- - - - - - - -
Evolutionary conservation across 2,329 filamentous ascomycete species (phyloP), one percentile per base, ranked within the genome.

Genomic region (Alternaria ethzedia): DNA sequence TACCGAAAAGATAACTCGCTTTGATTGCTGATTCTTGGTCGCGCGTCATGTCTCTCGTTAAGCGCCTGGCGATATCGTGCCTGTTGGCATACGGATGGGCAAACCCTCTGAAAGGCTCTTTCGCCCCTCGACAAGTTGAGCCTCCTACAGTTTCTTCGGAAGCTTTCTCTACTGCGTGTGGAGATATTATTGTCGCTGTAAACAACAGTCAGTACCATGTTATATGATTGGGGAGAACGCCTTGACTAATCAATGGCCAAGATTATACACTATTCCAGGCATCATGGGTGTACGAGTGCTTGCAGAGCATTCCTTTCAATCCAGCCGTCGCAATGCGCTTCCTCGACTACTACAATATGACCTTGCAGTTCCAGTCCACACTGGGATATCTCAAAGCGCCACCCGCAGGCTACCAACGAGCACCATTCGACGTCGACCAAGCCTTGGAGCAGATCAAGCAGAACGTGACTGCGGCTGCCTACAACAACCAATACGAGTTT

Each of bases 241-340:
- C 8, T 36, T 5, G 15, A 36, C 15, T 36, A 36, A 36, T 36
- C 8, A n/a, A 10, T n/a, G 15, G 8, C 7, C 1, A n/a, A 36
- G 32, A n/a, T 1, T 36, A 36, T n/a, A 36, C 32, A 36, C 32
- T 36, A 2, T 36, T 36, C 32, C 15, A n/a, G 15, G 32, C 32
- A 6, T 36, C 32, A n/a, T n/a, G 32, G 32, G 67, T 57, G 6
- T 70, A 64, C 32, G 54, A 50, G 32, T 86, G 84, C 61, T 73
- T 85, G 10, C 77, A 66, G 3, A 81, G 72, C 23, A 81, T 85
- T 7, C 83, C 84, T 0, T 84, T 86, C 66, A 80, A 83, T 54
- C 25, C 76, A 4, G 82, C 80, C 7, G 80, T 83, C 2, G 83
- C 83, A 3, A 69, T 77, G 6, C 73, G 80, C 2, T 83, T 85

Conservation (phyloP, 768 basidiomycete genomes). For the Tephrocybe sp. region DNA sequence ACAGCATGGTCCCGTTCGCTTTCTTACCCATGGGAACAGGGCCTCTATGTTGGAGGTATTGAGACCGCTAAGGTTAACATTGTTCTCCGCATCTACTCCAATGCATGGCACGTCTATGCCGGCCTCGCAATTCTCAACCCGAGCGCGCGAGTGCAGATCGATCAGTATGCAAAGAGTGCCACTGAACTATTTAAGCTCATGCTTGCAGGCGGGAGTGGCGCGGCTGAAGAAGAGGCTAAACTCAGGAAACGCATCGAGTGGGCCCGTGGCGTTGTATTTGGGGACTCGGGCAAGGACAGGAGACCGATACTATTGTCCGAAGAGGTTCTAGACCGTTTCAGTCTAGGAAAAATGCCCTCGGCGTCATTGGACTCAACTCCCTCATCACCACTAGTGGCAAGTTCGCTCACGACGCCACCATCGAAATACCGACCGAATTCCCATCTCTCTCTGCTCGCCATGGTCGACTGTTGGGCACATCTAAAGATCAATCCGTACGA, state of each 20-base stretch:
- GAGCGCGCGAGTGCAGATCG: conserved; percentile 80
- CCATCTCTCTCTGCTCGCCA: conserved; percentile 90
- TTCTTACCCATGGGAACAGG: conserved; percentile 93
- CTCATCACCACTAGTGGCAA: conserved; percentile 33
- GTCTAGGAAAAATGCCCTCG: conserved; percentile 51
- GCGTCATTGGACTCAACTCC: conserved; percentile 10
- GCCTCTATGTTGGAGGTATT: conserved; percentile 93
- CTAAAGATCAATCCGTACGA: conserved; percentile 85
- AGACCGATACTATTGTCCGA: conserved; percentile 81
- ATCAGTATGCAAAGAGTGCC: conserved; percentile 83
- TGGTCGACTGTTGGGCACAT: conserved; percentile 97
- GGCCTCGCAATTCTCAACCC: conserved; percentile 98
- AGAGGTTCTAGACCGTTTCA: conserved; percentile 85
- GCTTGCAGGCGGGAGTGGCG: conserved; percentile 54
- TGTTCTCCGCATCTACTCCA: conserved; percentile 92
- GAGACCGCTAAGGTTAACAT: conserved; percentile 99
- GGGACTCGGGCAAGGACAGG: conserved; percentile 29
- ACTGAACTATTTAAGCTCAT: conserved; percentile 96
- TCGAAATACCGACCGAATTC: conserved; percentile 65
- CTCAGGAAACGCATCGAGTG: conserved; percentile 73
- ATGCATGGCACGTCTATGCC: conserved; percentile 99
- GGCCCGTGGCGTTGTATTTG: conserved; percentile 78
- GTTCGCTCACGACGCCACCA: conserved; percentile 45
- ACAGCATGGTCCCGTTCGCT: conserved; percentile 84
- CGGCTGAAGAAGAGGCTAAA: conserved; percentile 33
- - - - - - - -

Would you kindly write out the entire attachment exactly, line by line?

Evolutionary conservation across 2,329 filamentous ascomycete species (phyloP), one percentile per base, ranked within the genome.

Genomic region (Alternaria ethzedia): DNA sequence TACCGAAAAGATAACTCGCTTTGATTGCTGATTCTTGGTCGCGCGTCATGTCTCTCGTTAAGCGCCTGGCGATATCGTGCCTGTTGGCATACGGATGGGCAAACCCTCTGAAAGGCTCTTTCGCCCCTCGACAAGTTGAGCCTCCTACAGTTTCTTCGGAAGCTTTCTCTACTGCGTGTGGAGATATTATTGTCGCTGTAAACAACAGTCAGTACCATGTTATATGATTGGGGAGAACGCCTTGACTAATCAATGGCCAAGATTATACACTATTCCAGGCATCATGGGTGTACGAGTGCTTGCAGAGCATTCCTTTCAATCCAGCCGTCGCAATGCGCTTCCTCGACTACTACAATATGACCTTGCAGTTCCAGTCCACACTGGGATATCTCAAAGCGCCACCCGCAGGCTACCAACGAGCACCATTCGACGTCGACCAAGCCTTGGAGCAGATCAAGCAGAACGTGACTGCGGCTGCCTACAACAACCAATACGAGTTT

Each of bases 241-340:
- C 8, T 36, T 5, G 15, A 36, C 15, T 36, A 36, A 36, T 36
- C 8, A n/a, A 10, T n/a, G 15, G 8, C 7, C 1, A n/a, A 36
- G 32, A n/a, T 1, T 36, A 36, T n/a, A 36, C 32, A 36, C 32
- T 36, A 2, T 36, T 36, C 32, C 15, A n/a, G 15, G 32, C 32
- A 6, T 36, C 32, A n/a, T n/a, G 32, G 32, G 67, T 57, G 6
- T 70, A 64, C 32, G 54, A 50, G 32, T 86, G 84, C 61, T 73
- T 85, G 10, C 77, A 66, G 3, A 81, G 72, C 23, A 81, T 85
- T 7, C 83, C 84, T 0, T 84, T 86, C 66, A 80, A 83, T 54
- C 25, C 76, A 4, G 82, C 80, C 7, G 80, T 83, C 2, G 83
- C 83, A 3, A 69, T 77, G 6, C 73, G 80, C 2, T 83, T 85

Conservation (phyloP, 768 basidiomycete genomes). For the Tephrocybe sp. region DNA sequence ACAGCATGGTCCCGTTCGCTTTCTTACCCATGGGAACAGGGCCTCTATGTTGGAGGTATTGAGACCGCTAAGGTTAACATTGTTCTCCGCATCTACTCCAATGCATGGCACGTCTATGCCGGCCTCGCAATTCTCAACCCGAGCGCGCGAGTGCAGATCGATCAGTATGCAAAGAGTGCCACTGAACTATTTAAGCTCATGCTTGCAGGCGGGAGTGGCGCGGCTGAAGAAGAGGCTAAACTCAGGAAACGCATCGAGTGGGCCCGTGGCGTTGTATTTGGGGACTCGGGCAAGGACAGGAGACCGATACTATTGTCCGAAGAGGTTCTAGACCGTTTCAGTCTAGGAAAAATGCCCTCGGCGTCATTGGACTCAACTCCCTCATCACCACTAGTGGCAAGTTCGCTCACGACGCCACCATCGAAATACCGACCGAATTCCCATCTCTCTCTGCTCGCCATGGTCGACTGTTGGGCACATCTAAAGATCAATCCGTACGA, state of each 20-base stretch:
- GAGCGCGCGAGTGCAGATCG: conserved; percentile 80
- CCATCTCTCTCTGCTCGCCA: conserved; percentile 90
- TTCTTACCCATGGGAACAGG: conserved; percentile 93
- CTCATCACCACTAGTGGCAA: conserved; percentile 33
- GTCTAGGAAAAATGCCCTCG: conserved; percentile 51
- GCGTCATTGGACTCAACTCC: conserved; percentile 10
- GCCTCTATGTTGGAGGTATT: conserved; percentile 93
- CTAAAGATCAATCCGTACGA: conserved; percentile 85
- AGACCGATACTATTGTCCGA: conserved; percentile 81
- ATCAGTATGCAAAGAGTGCC: conserved; percentile 83
- TGGTCGACTGTTGGGCACAT: conserved; percentile 97
- GGCCTCGCAATTCTCAACCC: conserved; percentile 98
- AGAGGTTCTAGACCGTTTCA: conserved; percentile 85
- GCTTGCAGGCGGGAGTGGCG: conserved; percentile 54
- TGTTCTCCGCATCTACTCCA: conserved; percentile 92
- GAGACCGCTAAGGTTAACAT: conserved; percentile 99
- GGGACTCGGGCAAGGACAGG: conserved; percentile 29
- ACTGAACTATTTAAGCTCAT: conserved; percentile 96
- TCGAAATACCGACCGAATTC: conserved; percentile 65
- CTCAGGAAACGCATCGAGTG: conserved; percentile 73
- ATGCATGGCACGTCTATGCC: conserved; percentile 99
- GGCCCGTGGCGTTGTATTTG: conserved; percentile 78
- GTTCGCTCACGACGCCACCA: conserved; percentile 45
- ACAGCATGGTCCCGTTCGCT: conserved; percentile 84
- CGGCTGAAGAAGAGGCTAAA: conserved; percentile 33